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Fig. 1 Kaplan–Meier curve showing the median progression-free survival of patients who were treated with the drug combination.

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Discussion

MM is a rare cancer in India constituting 0.3% of all new cases as per the latest GLOBOCAN data.[13] Very limited literature is available from India.[14] [15] None of the studies does not discuss the outcome with recently approved targeted therapies and this is the first study from India which deals with an early experience of using targeted therapies in patients with MM.

The median age of the study population was 66.5 years, which was higher than that reported in the available literature.[14] [15] [16] [17] In total, 80% of our patient population had two or less than two sites of metastasis in comparison to 52% in the landmark trial.[16] The response rate of our study population was 66%, which was almost similar to 67% in clinical trial settings[16] and 72% from the Japanese study.[17]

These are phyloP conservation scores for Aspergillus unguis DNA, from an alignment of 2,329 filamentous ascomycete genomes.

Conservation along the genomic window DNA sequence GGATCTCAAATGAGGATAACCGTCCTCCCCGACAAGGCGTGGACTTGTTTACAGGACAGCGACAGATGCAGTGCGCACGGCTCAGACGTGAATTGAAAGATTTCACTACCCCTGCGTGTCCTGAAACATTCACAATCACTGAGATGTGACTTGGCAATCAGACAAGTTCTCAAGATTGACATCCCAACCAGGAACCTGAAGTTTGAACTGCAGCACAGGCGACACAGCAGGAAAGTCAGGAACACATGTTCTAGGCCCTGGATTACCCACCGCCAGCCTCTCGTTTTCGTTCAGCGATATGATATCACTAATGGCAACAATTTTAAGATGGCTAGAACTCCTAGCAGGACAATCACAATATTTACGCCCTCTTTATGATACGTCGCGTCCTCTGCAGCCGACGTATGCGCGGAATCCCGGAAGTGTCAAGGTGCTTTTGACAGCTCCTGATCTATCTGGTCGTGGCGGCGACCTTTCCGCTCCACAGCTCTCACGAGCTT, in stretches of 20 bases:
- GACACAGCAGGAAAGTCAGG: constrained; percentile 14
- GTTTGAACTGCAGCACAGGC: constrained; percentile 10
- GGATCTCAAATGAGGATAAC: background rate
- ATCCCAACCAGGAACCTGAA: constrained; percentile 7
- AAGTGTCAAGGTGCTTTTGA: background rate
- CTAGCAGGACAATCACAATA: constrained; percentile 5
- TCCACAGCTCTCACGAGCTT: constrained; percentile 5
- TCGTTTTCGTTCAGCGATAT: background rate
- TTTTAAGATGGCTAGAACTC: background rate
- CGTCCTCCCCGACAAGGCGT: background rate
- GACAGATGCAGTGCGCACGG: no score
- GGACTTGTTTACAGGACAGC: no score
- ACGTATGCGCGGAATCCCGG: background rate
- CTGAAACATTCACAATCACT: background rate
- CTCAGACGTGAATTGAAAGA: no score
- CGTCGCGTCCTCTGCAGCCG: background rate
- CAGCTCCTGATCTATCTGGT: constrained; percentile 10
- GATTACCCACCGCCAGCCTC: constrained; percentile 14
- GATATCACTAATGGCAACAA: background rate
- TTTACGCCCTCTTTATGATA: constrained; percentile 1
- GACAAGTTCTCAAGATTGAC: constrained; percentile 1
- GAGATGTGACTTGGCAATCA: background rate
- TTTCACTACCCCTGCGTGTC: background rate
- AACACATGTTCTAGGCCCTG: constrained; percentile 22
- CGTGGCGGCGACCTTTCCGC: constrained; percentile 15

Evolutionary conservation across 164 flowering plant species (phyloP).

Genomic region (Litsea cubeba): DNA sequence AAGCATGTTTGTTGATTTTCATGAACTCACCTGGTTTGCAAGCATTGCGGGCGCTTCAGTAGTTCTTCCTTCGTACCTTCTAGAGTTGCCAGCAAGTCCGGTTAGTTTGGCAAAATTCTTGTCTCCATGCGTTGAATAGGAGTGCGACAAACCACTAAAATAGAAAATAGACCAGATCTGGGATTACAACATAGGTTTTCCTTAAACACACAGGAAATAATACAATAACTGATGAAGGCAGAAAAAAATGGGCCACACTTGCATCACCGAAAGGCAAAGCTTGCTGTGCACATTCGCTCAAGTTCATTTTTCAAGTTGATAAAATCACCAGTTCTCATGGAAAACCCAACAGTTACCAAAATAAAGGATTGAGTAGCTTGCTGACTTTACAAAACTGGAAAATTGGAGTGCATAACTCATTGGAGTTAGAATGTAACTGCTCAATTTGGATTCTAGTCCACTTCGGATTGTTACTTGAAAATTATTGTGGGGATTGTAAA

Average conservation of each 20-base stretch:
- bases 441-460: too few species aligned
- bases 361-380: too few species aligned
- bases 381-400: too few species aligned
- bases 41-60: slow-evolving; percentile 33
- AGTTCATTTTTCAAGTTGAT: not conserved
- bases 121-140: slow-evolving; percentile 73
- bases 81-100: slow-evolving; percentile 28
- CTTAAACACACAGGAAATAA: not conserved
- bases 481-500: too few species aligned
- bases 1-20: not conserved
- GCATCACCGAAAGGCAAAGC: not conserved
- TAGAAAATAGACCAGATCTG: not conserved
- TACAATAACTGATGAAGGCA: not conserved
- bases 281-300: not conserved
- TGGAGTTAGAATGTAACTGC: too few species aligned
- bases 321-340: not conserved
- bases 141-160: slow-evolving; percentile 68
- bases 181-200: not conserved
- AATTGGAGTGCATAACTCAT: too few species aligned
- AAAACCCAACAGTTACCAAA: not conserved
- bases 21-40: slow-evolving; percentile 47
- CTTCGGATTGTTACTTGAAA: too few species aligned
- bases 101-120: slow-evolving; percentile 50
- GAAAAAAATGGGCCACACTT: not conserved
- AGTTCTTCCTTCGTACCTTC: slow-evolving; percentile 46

At a median follow-up of 23 months, the median PFS of the cohort of our patients was 9.3 months. It is almost similar to the updated analysis of the pivotal landmark trial where it was 11.1 months.[18] Pyrexia is the most commonly reported adverse effect of this combination therapy. Only two (33.3%) patients had fever as a side effect, which was easily managed with dose interruption and in some cases, prophylaxis with paracetamol was used.

One of the limitations of our study is that we have not stratified our patients based on the lactate dehydrogenase level and another limitation being the small number of patients in our cohort.

However, our study does have some strong points. This is the first study from India where we are reporting our experience with the usage of dabrafenib and trametinib in patients with MM. Another interesting point is that though the drug has been approved for use in patients with V600E/K mutation only, we have used this therapy in patients with BRAF V600R mutation and they have also responded to the therapy. Further studies are required to see the efficacy of this combination therapy in patients with nonapproved BRAF mutation.